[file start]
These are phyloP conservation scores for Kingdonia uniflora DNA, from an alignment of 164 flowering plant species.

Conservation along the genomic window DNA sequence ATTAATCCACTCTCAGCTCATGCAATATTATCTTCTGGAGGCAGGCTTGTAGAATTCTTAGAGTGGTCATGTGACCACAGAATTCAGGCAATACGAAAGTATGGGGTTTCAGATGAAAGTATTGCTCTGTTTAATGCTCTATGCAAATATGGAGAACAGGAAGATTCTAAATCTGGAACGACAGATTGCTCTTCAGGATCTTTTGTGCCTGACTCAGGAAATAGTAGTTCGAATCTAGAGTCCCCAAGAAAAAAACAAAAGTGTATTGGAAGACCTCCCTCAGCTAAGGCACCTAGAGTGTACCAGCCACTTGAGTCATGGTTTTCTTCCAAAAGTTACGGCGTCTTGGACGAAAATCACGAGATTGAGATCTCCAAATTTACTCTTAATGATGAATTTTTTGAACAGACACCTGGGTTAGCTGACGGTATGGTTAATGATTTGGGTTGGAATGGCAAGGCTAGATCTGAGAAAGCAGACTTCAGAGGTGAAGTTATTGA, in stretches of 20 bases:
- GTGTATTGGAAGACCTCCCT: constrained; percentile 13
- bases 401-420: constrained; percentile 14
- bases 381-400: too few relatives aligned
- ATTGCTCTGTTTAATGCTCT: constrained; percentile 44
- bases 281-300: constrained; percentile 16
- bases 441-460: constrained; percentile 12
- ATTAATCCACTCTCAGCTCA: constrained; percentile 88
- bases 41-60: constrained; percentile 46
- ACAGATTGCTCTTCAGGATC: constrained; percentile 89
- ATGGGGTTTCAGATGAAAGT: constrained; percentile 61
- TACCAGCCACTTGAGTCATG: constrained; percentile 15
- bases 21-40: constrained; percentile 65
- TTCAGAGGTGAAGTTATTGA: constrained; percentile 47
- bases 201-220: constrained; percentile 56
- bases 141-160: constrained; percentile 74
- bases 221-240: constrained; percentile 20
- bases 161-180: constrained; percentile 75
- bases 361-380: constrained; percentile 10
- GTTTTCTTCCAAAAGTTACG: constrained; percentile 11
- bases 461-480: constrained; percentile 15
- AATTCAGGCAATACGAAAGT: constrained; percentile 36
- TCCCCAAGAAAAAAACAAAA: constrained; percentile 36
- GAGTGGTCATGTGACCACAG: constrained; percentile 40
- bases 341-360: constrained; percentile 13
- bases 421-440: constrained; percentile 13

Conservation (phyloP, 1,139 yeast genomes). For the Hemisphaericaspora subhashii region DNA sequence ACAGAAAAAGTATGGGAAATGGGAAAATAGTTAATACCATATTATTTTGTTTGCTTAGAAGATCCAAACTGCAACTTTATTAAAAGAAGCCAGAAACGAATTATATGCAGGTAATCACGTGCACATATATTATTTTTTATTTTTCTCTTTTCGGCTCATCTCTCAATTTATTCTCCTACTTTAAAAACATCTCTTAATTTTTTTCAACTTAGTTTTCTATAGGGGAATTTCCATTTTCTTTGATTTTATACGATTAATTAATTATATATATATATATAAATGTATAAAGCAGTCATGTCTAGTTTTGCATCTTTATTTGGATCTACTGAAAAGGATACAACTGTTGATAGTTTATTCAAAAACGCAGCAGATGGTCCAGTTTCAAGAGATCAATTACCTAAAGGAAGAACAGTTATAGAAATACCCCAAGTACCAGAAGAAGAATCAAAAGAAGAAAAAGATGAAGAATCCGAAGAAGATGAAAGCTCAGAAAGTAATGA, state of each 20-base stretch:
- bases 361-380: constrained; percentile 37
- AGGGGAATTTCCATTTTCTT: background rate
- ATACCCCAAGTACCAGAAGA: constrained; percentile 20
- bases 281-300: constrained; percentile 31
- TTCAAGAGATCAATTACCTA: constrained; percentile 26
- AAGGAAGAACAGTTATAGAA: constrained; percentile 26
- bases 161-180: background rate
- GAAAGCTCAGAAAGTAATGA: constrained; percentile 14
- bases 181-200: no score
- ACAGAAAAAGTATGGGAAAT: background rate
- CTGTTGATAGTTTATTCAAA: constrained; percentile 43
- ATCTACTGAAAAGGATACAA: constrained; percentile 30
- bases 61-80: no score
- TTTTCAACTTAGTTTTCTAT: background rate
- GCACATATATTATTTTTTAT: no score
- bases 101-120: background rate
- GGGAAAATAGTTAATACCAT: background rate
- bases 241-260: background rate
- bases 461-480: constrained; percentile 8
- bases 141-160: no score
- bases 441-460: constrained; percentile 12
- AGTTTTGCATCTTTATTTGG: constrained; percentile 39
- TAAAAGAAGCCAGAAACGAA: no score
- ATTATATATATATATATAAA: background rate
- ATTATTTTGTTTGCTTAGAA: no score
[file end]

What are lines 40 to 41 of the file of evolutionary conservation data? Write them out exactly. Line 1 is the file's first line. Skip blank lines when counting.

- ATCTACTGAAAAGGATACAA: constrained; percentile 30
- bases 61-80: no score